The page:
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Forget Cats, This Neural Network Spots Solar Panels

Stanford’s DeepSolar neural network analyzed satellite images to count U.S. solar installations—and there are a lot more than anybody thought

2 min read
Satellite image with solar panels highlighted with yellow circles.
Image: DeepSolar/Stanford

There are at least 1.47 million solar installations of varying sizes in the 48 contiguous U.S. states, from home rooftop panels to utility-owned solar power plants.

That’s the conclusion of DeepSolar, a machine learning algorithm developed by researchers at Stanford University that searches satellite images for solar panels. The count is higher than some previous estimates, like the OpenPV project’s count of 1.02 million installations.

The researchers, led by Ram Rajagopal, associate professor of civil and environmental engineering, and Arun Majumdar, professor of mechanical engineering, trained DeepSolar on a set of 370,000 satellite images, each covering a region measuring approximately 9 square meters (100 square feet), by indicating which ones included solar panels. The machine-learning program then figured out how to identify solar panels, spotting them correctly 93 percent of the time. When it erred, it tended to undercount the installations, missing about 10 percent.

Selection of satellite images to show the deep learning algorithm identifying solar panels.The DeepSolar deep-learning framework analyzes satellite imagery to identify the GPS locations and sizes of solar photovoltaic panels.Image: DeepSolar/Stanford

Processing the full set of a billion images took about a month. For efficiency, the system did not review the most sparsely populated areas of the United States, which the researchers estimate would add about 5 percent to the overall count. They plan to add those regions to future runs of the program, and also aim to calculate the angle and orientation of the panels to more accurately estimate power generation.

As part of this analysis, the researchers created a database of the solar installations and added in U.S. census data. They found that low- and medium-income households do not often install solar systems even when located in areas with high electric bills and lots of sunshine. They also discovered that there is a solar radiation threshold—4.5 kWh/m2/day—that triggers solar adoption, although income levels can affect that. Using this data, DeepSolar can now predict solar deployment density for a particular area.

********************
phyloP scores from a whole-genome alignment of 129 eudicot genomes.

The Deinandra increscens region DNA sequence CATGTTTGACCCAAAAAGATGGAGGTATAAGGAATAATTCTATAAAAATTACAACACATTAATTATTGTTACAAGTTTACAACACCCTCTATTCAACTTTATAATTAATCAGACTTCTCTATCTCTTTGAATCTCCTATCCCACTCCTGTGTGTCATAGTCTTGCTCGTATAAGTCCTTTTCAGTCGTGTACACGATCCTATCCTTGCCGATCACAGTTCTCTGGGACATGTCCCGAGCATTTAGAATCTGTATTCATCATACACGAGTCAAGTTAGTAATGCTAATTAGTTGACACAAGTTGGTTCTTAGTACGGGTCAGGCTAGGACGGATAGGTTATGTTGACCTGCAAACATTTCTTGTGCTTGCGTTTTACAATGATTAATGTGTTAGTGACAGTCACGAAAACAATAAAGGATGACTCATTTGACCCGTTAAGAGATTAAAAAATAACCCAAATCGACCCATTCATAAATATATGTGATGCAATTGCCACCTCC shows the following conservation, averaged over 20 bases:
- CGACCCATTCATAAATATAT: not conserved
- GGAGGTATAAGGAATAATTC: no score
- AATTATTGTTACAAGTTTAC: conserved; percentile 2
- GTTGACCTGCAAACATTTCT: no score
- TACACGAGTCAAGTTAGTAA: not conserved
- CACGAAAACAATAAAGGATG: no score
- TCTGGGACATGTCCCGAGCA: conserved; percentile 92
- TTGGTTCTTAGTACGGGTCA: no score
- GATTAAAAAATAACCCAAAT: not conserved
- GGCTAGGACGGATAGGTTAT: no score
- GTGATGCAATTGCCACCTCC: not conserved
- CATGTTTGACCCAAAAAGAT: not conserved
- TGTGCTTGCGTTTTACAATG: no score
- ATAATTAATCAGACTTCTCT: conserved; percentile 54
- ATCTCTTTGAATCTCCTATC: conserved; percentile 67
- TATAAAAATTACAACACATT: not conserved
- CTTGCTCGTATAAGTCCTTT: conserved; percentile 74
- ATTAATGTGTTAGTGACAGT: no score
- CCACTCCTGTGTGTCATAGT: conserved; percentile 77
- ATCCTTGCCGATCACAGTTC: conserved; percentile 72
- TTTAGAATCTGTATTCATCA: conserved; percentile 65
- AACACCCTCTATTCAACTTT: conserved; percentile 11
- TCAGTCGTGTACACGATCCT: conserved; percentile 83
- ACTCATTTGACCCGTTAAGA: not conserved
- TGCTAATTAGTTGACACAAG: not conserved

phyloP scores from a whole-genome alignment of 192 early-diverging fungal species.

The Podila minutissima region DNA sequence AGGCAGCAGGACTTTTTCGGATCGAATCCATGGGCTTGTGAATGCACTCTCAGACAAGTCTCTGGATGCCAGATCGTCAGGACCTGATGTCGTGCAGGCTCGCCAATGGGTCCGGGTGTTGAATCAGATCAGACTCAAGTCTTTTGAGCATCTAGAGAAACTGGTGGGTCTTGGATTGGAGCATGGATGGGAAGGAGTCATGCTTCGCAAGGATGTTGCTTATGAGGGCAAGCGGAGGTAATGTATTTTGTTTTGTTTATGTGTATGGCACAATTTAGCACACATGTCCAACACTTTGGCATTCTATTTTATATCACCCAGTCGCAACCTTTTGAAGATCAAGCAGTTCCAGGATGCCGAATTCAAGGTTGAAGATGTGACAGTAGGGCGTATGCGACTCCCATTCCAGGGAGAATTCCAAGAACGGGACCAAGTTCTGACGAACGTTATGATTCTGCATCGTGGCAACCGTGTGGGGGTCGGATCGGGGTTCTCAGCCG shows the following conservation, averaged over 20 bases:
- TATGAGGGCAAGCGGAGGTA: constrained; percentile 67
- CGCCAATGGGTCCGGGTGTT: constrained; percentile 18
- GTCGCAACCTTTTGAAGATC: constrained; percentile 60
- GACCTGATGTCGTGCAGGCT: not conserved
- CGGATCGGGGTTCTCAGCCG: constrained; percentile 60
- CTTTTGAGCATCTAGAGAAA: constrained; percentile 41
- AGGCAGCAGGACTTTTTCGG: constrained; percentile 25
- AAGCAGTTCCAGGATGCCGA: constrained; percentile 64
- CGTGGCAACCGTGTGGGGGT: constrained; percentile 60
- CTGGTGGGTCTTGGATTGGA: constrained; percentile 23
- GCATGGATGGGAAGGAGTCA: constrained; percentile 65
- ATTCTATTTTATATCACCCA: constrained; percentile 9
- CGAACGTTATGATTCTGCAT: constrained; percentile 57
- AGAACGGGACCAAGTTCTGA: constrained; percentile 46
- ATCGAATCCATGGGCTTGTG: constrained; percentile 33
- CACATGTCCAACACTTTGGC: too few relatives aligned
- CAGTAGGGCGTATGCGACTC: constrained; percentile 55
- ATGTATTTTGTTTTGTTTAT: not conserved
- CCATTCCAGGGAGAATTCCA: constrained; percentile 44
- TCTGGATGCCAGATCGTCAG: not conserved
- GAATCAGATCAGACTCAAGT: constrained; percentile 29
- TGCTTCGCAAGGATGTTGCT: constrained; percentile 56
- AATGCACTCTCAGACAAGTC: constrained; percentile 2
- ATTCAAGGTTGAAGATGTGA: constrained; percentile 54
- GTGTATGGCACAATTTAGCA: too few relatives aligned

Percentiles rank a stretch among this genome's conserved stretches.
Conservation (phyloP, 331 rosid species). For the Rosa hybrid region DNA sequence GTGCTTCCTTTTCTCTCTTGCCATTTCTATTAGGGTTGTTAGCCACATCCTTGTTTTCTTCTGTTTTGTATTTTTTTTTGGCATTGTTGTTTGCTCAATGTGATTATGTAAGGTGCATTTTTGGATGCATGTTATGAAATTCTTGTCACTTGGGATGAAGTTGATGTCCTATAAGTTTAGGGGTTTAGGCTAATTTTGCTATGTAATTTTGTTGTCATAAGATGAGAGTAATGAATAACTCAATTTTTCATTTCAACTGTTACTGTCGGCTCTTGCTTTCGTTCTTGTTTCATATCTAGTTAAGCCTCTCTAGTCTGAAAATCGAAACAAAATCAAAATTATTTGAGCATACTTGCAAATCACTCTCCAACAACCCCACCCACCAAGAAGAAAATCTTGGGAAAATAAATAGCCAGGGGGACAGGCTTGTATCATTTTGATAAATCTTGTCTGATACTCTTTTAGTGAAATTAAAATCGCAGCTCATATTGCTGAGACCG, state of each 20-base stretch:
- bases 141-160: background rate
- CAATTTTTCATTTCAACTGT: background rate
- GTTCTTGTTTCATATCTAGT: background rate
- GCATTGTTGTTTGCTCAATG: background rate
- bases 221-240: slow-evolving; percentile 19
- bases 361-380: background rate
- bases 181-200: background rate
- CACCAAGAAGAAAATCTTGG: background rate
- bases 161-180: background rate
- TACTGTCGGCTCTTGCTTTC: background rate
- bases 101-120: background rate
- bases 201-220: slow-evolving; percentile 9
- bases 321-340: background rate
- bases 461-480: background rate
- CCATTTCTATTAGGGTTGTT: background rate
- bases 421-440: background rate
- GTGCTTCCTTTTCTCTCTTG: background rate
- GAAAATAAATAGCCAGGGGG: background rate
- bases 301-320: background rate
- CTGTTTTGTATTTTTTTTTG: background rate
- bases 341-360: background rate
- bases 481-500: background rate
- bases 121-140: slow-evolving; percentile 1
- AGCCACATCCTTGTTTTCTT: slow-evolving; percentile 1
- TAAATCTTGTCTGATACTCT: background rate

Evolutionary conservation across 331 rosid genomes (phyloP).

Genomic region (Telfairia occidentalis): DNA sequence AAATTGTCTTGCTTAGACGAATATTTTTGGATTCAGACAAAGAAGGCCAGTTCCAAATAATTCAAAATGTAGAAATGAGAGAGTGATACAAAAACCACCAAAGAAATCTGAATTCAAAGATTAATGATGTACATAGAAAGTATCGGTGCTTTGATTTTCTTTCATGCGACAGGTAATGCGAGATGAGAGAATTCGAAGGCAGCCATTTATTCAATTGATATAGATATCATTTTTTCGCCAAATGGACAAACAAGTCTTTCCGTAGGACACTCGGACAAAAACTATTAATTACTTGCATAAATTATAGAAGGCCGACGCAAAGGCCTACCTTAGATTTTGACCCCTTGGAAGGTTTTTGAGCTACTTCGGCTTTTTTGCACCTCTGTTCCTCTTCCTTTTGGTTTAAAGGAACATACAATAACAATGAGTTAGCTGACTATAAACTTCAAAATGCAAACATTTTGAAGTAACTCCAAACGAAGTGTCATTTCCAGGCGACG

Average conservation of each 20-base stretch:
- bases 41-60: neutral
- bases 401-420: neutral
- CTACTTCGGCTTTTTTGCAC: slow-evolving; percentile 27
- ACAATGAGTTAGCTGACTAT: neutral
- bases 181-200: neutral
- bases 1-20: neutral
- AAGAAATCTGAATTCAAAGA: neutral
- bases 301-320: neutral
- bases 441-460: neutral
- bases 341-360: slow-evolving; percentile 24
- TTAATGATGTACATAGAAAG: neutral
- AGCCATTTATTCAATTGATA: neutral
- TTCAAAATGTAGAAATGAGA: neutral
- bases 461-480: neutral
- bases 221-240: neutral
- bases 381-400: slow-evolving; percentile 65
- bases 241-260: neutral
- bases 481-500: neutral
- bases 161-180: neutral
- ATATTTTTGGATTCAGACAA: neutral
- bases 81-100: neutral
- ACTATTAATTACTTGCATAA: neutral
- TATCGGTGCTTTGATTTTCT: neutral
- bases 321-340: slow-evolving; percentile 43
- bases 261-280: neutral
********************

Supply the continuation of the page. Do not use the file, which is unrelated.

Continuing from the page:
The researchers released their results today to coincide with the publication of a paper in Joule. More information along with the raw data and an interactive map is available here. They plan to update the count annually.

The Conversation (0)
This photograph shows a car with the words “We Drive Solar” on the door, connected to a charging station. A windmill can be seen in the background.

The Dutch city of Utrecht is embracing vehicle-to-grid technology, an example of which is shown here—an EV connected to a bidirectional charger. The historic Rijn en Zon windmill provides a fitting background for this scene.

We Drive Solar

Hundreds of charging stations for electric vehicles dot Utrecht’s urban landscape in the Netherlands like little electric mushrooms. Unlike those you may have grown accustomed to seeing, many of these stations don’t just charge electric cars—they can also send power from vehicle batteries to the local utility grid for use by homes and businesses.

Debates over the feasibility and value of such vehicle-to-grid technology go back decades. Those arguments are not yet settled. But big automakers like Volkswagen, Nissan, and Hyundai have moved to produce the kinds of cars that can use such bidirectional chargers—alongside similar vehicle-to-home technology, whereby your car can power your house, say, during a blackout, as promoted by Ford with its new F-150 Lightning. Given the rapid uptake of electric vehicles, many people are thinking hard about how to make the best use of all that rolling battery power.

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